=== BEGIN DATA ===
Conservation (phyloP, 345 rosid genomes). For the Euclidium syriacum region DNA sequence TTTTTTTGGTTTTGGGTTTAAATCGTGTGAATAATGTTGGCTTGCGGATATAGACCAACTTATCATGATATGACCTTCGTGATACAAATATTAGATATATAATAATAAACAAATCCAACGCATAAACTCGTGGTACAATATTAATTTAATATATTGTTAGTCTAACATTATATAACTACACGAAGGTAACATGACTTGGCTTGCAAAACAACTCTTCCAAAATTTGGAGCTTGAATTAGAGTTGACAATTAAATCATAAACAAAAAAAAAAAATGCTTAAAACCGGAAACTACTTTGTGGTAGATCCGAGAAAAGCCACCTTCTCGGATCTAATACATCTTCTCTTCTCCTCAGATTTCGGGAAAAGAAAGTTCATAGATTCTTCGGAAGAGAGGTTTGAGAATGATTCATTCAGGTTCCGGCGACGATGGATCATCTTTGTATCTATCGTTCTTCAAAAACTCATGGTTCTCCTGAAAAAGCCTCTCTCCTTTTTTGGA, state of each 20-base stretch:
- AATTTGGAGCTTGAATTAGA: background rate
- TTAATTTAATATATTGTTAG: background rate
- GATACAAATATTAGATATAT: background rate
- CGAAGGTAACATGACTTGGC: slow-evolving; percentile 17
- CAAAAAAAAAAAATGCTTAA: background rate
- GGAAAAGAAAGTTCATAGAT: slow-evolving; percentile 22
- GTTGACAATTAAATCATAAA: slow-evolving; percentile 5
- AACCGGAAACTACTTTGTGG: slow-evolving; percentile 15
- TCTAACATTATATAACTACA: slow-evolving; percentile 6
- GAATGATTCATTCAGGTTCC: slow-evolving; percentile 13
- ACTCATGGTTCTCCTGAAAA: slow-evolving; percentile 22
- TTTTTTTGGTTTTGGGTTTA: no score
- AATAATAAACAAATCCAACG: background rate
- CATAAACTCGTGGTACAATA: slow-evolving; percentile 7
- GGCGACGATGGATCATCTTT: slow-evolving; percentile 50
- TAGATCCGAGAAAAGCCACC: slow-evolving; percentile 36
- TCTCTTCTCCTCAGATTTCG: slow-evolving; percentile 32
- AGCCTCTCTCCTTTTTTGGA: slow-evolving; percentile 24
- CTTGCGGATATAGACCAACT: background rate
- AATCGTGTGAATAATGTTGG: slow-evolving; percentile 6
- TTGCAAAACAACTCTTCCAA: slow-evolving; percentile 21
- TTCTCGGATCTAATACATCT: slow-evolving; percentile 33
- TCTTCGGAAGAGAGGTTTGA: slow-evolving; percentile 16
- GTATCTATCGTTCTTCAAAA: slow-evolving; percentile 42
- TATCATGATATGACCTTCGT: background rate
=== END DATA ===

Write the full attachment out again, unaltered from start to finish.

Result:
Conservation (phyloP, 345 rosid genomes). For the Euclidium syriacum region DNA sequence TTTTTTTGGTTTTGGGTTTAAATCGTGTGAATAATGTTGGCTTGCGGATATAGACCAACTTATCATGATATGACCTTCGTGATACAAATATTAGATATATAATAATAAACAAATCCAACGCATAAACTCGTGGTACAATATTAATTTAATATATTGTTAGTCTAACATTATATAACTACACGAAGGTAACATGACTTGGCTTGCAAAACAACTCTTCCAAAATTTGGAGCTTGAATTAGAGTTGACAATTAAATCATAAACAAAAAAAAAAAATGCTTAAAACCGGAAACTACTTTGTGGTAGATCCGAGAAAAGCCACCTTCTCGGATCTAATACATCTTCTCTTCTCCTCAGATTTCGGGAAAAGAAAGTTCATAGATTCTTCGGAAGAGAGGTTTGAGAATGATTCATTCAGGTTCCGGCGACGATGGATCATCTTTGTATCTATCGTTCTTCAAAAACTCATGGTTCTCCTGAAAAAGCCTCTCTCCTTTTTTGGA, state of each 20-base stretch:
- AATTTGGAGCTTGAATTAGA: background rate
- TTAATTTAATATATTGTTAG: background rate
- GATACAAATATTAGATATAT: background rate
- CGAAGGTAACATGACTTGGC: slow-evolving; percentile 17
- CAAAAAAAAAAAATGCTTAA: background rate
- GGAAAAGAAAGTTCATAGAT: slow-evolving; percentile 22
- GTTGACAATTAAATCATAAA: slow-evolving; percentile 5
- AACCGGAAACTACTTTGTGG: slow-evolving; percentile 15
- TCTAACATTATATAACTACA: slow-evolving; percentile 6
- GAATGATTCATTCAGGTTCC: slow-evolving; percentile 13
- ACTCATGGTTCTCCTGAAAA: slow-evolving; percentile 22
- TTTTTTTGGTTTTGGGTTTA: no score
- AATAATAAACAAATCCAACG: background rate
- CATAAACTCGTGGTACAATA: slow-evolving; percentile 7
- GGCGACGATGGATCATCTTT: slow-evolving; percentile 50
- TAGATCCGAGAAAAGCCACC: slow-evolving; percentile 36
- TCTCTTCTCCTCAGATTTCG: slow-evolving; percentile 32
- AGCCTCTCTCCTTTTTTGGA: slow-evolving; percentile 24
- CTTGCGGATATAGACCAACT: background rate
- AATCGTGTGAATAATGTTGG: slow-evolving; percentile 6
- TTGCAAAACAACTCTTCCAA: slow-evolving; percentile 21
- TTCTCGGATCTAATACATCT: slow-evolving; percentile 33
- TCTTCGGAAGAGAGGTTTGA: slow-evolving; percentile 16
- GTATCTATCGTTCTTCAAAA: slow-evolving; percentile 42
- TATCATGATATGACCTTCGT: background rate